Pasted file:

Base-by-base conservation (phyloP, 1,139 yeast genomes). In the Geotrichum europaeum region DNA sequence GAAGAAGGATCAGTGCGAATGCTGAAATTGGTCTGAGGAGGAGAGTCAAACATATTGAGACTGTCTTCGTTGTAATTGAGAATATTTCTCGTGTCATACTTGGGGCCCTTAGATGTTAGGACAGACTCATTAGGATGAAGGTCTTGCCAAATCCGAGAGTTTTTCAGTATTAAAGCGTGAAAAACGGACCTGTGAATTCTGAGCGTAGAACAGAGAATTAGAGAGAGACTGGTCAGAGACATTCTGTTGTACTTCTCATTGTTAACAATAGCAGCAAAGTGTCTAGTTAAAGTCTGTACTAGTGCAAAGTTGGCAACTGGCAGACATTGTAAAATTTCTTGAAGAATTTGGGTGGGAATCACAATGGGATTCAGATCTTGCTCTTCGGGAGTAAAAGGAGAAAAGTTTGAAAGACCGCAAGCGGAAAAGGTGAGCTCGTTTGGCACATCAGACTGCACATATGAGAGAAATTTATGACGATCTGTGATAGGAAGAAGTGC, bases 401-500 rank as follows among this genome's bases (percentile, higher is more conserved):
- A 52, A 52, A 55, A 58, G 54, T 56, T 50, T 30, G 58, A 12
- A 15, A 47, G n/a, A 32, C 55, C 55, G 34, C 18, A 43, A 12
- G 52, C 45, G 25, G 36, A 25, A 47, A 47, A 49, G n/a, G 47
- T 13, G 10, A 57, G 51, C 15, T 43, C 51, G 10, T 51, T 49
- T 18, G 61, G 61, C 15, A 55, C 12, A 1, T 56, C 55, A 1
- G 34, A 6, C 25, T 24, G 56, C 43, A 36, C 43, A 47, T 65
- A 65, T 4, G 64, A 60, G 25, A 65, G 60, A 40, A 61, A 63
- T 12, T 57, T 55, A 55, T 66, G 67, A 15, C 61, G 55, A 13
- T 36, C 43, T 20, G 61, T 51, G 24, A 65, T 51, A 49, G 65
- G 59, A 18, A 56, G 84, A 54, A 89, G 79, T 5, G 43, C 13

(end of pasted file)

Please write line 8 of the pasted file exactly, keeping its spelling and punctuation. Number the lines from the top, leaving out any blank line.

- A 65, T 4, G 64, A 60, G 25, A 65, G 60, A 40, A 61, A 63